At Sailors Grave, part of the stunning Cape Conran Coastal Park, the boardwalk Brett had planned for us to walk along has been lost to the flames and the blackened trees sit as a backdrop to the new wooden barbecue, picnic and toilet facilities, made possible by bushfire recovery grants.
We drive around to the other side of the beach, instead of walking, and search for ghost net to collect. This is discarded fishing net that floats around the ocean, sometimes for decades, until it snags on the coastline.
"Once, you could walk with a huge net on your shoulders carrying it all out," says Brett. "We've been cleaning it up for five years and now it's pretty much gone from here."
Our windswept hair and salty skin doesn't worry the people at the Marlo pub, a sprawling weatherboard hotel at the mouth of the Snowy River, as they welcome us in from the cold.
Giant portions replenish us from a hearty menu bursting with the freshest local produce and finished with unpretentious offerings, such as a Paddle Pop alongside the usual sticky date pudding and chocolate mousse.
The next day, we finish the tour in Bairnsdale at the Krowathunkooloong Keeping Place, where Gippsland's Indigenous culture can be seen close up. Rob Hudson, manager of cultural business at the Indigenous cultural centre, shows us carefully preserved artefacts, such as a scar tree with a mark where his ancestors stripped bark to make canoes. "Instead of chopping the tree down, they stripped bark from it to keep the tree alive and work with nature, not against it," says Brett.
There are also 4000-year-old boomerangs from silt jetties, mussel shells used as cups for drinking fresh water and kangaroo bones that were used to sew possum skin cloaks.
"I wish people would embrace Aboriginal culture more in Australia," says Rob, explaining how there is a band of elders as leaders, rather than one chief, in his culture. He tells me of family totems, and how his personal totem is a wedge tail eagle. These totems are gifted to you – early or late in life.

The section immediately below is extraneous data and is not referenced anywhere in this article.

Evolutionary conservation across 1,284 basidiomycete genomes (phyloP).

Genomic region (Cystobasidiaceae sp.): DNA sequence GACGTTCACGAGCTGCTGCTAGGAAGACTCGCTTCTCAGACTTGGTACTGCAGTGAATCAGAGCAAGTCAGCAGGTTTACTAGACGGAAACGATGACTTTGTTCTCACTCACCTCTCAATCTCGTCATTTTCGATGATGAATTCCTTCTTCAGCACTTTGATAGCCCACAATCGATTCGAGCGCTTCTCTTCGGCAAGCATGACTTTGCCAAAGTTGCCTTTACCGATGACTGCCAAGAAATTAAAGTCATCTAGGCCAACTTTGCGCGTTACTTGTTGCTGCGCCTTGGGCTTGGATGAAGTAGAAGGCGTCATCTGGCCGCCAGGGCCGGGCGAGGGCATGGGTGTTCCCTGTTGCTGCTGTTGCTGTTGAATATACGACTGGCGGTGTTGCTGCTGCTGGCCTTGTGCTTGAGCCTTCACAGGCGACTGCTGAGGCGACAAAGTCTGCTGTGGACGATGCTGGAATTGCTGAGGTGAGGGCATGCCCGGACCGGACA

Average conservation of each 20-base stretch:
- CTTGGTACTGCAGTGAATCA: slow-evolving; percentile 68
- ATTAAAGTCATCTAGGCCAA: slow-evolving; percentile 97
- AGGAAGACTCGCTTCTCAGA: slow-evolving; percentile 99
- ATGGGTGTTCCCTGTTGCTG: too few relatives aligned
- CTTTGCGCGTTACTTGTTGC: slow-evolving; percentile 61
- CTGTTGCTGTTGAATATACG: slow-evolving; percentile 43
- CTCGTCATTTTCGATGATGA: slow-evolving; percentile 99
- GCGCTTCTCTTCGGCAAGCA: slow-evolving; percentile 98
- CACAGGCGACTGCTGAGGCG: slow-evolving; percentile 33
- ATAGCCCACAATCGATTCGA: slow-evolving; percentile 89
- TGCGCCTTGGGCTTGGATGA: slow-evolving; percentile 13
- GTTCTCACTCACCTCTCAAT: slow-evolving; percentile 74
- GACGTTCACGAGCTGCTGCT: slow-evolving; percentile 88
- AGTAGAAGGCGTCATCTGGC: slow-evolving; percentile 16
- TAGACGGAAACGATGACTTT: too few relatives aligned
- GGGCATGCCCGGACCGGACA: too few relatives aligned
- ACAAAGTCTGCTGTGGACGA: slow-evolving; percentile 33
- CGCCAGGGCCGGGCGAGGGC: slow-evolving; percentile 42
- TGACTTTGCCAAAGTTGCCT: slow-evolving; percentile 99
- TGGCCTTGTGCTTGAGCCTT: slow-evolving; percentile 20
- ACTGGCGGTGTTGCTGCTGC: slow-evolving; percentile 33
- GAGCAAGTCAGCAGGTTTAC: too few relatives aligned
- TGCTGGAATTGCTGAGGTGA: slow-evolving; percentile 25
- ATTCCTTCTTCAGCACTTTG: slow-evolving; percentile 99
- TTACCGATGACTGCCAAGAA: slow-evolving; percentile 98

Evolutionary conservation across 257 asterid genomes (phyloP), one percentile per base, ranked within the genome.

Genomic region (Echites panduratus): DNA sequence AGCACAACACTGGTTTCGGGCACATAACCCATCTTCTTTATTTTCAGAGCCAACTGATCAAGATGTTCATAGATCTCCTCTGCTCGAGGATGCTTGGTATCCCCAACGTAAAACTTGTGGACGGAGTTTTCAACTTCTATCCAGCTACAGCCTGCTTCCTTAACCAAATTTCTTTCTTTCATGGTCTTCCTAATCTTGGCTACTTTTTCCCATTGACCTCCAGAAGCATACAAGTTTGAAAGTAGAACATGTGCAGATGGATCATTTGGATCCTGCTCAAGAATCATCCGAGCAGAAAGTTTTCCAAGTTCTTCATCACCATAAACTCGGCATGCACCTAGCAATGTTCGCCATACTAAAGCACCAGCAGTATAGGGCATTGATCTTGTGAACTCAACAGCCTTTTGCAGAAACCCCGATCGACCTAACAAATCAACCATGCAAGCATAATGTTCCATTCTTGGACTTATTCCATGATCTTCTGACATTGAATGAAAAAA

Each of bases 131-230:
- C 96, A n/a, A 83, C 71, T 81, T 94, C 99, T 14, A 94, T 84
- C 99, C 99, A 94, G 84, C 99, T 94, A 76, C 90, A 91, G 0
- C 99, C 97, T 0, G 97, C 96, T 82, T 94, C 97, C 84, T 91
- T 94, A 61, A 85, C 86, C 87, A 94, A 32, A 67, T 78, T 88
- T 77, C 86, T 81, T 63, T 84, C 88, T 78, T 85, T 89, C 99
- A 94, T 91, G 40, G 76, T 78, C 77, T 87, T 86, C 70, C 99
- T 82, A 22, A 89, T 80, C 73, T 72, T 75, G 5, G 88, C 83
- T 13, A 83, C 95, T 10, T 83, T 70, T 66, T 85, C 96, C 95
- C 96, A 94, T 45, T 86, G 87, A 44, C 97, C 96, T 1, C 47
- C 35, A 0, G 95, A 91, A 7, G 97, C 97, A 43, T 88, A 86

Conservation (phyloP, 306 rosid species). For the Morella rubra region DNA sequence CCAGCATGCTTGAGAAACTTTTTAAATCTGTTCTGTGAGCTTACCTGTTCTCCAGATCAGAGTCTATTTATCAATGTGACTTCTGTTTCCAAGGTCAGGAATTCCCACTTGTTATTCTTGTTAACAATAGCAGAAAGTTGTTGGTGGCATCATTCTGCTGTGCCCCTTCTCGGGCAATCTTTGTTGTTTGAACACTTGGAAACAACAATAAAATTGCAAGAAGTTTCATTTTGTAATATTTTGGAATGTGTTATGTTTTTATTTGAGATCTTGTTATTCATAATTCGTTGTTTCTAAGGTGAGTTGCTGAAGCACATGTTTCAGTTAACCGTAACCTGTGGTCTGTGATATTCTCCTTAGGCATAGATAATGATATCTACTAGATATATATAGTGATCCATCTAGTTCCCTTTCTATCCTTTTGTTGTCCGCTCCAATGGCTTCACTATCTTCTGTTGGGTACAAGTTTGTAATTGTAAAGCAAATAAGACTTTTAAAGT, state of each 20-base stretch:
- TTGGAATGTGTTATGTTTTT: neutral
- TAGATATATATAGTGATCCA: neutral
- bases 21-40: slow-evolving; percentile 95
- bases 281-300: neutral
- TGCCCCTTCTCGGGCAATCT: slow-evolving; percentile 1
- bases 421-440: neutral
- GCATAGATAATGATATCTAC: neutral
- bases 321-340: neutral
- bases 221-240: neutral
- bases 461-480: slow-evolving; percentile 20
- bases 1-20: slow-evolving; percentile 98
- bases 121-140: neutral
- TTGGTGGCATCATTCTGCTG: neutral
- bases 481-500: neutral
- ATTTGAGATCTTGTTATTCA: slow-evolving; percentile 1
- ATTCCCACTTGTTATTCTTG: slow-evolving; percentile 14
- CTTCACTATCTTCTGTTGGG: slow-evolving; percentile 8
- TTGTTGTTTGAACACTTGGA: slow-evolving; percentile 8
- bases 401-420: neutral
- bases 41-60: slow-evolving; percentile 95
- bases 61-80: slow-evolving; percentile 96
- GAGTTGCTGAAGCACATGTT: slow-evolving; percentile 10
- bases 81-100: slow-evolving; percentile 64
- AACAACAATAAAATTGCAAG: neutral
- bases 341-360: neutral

Over the four days, Brett, who would surely have a rare bird animal totem if he were gifted one, helped me to spot 118 bird species, three reptiles and eight mammals. Even though some species were more plentiful than others, he's quick to point out: "Things that are seemingly common, can become uncommon quick."
The remote far-eastern Gippsland coastline is a stunning twist of trees, storm-weathered rocks and soft-sand beaches, where you feel like you've found that increasingly rare commodity – unspoilt coastline.
Skipping along the rocks, watching seabirds duck and dive and large swells crash in foamy bursts, gives you a feeling of being alive after lockdowns - it's a reminder that people need time to recover, just as nature does – and that it can take time.
On the drive from Melbourne, stop to sample the famous local Gippsland produce at The Grove restaurant, overlooking an impressive olive grove. thegrovegippsland.com
Stay overnight at The Church House gourmet retreat, perched on a hillside with spectacular rural views - see thechurchhouse.com.au. Enjoy the hosted meals, or head next door to Waratah Hills winery for a picnic in the vines. waratahhills.com.au
Choose a one-day or multi-day tour including outback, humpback whale and koala conservation options. My four-day Wildlife Journey took me through the south-east of Australia, with some of the most complex ecosystems in Australia and one of the highest concentrations of wildlife. Visit echidnawalkabout.com.au/tours/wildlife-journey for more information.
Check the latest border restrictions in each state and territory before travelling. For more information visit australia.com